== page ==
Ed Balls: As the Chancellor set out in his parliamentary statement of 10 May 2007, Official Report, column 16WS, the Government deplore the actions of so-called vulture funds and is determined to limit the damage done by such funds.
The Chancellor raised this issue with his G8 colleagues at their meeting in Potsdam on 19 May, and set out the Government's proposals for action. G8 Ministers expressed their concern about the actions of some litigating creditors against heavily indebted poor countries, and agreed to work together to identify measures to tackle this problem, based on the work of the Paris Club.
The Paris Club met on 22 May and discussed the issues. They have confirmed their commitment to the full implementation of the heavily indebted poor countries initiative; to avoiding selling their claims on HIPC countries to other creditors who do not intend to provide debt relief under the HIPC initiative; and, in co-operation with the relevant international institutions, Paris Club creditors have agreed to intensify their work on this issue with a view to identify concrete measures to tackle this problem. See:
Ed Balls: The UK Government are committed to the full implementation of the Heavily Indebted Poor Countries Initiative, going beyond the requirements of the initiative by giving 100 per cent. flow relief at decision point and 100 per cent. debt stock cancellation at completion point. The UK also holds in trust any loan repayments made since 2000 by HIPC countries, who have not yet begun to receive debt relief under the HIPC initiative, and returns them at HIPC completion Point.
The Department for International Development no longer gives official development assistance in the form of loans. The Government cancelled existing aid loans to the poorest countries under its retrospective terms adjustment policy, and under the Commonwealth debt initiative delivers debt relief to the poorest Commonwealth countries committed to poverty reduction. The few outstanding loans are to countries that were middle or high income countries at the time the loans were cancelled.
In 1999, a portfolio of loans to public sector and parastatal bodies previously held by the Commonwealth development corporation were transferred to DFID following CDCs part privatisation. For HIPC countries, repayments are held in trust until countries qualify for the HIPC Initiative, then payments are suspended and the loans are cancelled once they complete the HIPC process.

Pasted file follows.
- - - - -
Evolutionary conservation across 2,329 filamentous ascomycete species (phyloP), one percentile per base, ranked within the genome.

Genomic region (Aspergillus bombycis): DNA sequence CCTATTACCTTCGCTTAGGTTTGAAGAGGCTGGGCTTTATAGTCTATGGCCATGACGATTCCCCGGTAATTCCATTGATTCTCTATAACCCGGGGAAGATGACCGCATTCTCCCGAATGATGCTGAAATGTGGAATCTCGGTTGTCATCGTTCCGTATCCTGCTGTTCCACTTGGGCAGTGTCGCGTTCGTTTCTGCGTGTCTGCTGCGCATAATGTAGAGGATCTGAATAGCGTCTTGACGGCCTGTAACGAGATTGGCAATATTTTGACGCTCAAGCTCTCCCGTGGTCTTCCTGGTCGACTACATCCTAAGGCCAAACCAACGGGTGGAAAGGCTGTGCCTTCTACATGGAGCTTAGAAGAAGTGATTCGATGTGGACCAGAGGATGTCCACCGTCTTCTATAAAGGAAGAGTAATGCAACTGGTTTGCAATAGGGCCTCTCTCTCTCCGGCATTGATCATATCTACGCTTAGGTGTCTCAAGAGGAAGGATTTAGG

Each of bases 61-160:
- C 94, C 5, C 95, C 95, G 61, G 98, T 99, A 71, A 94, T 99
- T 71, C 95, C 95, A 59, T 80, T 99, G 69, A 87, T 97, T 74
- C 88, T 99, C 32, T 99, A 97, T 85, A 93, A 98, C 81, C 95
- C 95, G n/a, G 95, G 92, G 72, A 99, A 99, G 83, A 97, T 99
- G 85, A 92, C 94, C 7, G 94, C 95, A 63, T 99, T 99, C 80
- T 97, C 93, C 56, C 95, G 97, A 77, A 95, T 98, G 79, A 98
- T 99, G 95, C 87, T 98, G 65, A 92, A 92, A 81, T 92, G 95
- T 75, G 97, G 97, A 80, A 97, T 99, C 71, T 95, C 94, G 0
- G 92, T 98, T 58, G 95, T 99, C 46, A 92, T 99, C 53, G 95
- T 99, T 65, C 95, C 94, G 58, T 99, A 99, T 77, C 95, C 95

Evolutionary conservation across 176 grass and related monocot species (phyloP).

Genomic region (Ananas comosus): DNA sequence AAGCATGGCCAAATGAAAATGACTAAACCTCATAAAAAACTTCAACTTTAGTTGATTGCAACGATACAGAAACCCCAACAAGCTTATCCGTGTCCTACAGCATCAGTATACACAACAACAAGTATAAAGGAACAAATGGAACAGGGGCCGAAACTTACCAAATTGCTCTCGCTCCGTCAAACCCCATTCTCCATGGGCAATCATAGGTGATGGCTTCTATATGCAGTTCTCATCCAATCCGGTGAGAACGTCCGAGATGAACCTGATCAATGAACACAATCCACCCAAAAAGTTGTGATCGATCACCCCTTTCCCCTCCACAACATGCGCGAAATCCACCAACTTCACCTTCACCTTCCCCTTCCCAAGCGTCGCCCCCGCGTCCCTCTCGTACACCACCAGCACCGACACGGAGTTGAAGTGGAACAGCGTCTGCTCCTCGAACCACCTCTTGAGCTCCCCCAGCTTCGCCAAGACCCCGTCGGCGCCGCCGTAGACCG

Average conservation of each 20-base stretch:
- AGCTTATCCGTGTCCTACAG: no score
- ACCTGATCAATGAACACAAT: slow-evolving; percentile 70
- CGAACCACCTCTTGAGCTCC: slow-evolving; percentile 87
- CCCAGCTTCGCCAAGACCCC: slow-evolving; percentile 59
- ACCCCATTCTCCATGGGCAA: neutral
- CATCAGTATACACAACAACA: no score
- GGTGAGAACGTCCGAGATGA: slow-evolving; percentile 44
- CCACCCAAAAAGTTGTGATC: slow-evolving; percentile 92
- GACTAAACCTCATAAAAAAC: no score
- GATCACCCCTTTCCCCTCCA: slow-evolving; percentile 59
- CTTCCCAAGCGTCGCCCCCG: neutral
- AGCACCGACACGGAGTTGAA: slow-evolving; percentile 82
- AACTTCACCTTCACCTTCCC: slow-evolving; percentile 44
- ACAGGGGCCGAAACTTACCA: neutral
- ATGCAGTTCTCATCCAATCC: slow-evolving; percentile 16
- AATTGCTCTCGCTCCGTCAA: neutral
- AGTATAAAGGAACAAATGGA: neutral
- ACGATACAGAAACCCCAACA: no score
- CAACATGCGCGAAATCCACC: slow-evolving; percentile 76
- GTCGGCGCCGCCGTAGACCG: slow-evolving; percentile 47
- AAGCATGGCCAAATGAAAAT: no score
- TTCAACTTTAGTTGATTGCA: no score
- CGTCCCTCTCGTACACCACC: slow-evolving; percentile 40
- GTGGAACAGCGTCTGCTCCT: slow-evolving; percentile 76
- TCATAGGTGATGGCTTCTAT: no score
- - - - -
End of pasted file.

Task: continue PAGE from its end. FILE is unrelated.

The UKs Export Credit Guarantee Department does not make loans to other states. ECGD guarantees payment for specific contracts involving UK suppliers. Over time, ECGD has made a number of corresponding payments to lenders in respect of these guarantees, and some of these have been consolidated into debt agreements with particular debtor countries, although these do not constitute loans. In this regard ECGD has delivered significant amounts of debt relief through the Paris Club.
I also refer the hon. Member to my answer of 19 February 2007, Official Report, column 474W, which sets out the debt cancellation granted by ECGD since 2004, and the answers given by the Secretary of State for International Development on 15 January 2007, Official Report, column 743W, which sets out the debt cancellation that the CDC group and the Department for International Development have given since 2004.
Ed Balls: The UK has been a leading proponent of international efforts to relieve the debt burden of the poorest and most heavily indebted countries, to free up resources for poverty reduction. Over the last 10 years, 30 heavily indebted poor countries have received debt relief worth more than $100 million, and another 10 countries could qualify for debt relief when they meet the criteria.
Access to new finance can play an important role in supporting economic growth in HIPC countries. Borrowers and lenders have a joint responsibility in ensuring that new lending supports sustainable economic development. In this context, we welcome the development of a charter for responsible lending and will continue to work with our international partners to take this forward.
costs and benefits should normally be extended to cover the period of the useful lifetime of the assets encompassed by the options under consideration.
Greg Clark: To ask the Chancellor of the Exchequer when he plans to reply to the letter from Reverend Brian Fortnum of St. Marks church, Tunbridge Wells, dated 23 March 2007, on the impact of the budget on Gift Aid. 
Ed Balls [holding answer 4 June 2007]: There is no record of this correspondence being received. A copy of Mr. Fortnums letter has been provided by the hon. Member and a reply will be sent as soon as possible.
Grant Shapps: To ask the Chancellor of the Exchequer how many times his Department was found to have been in breach of the Data Protection Act 1998 in each of the last five years; and if he will make a statement.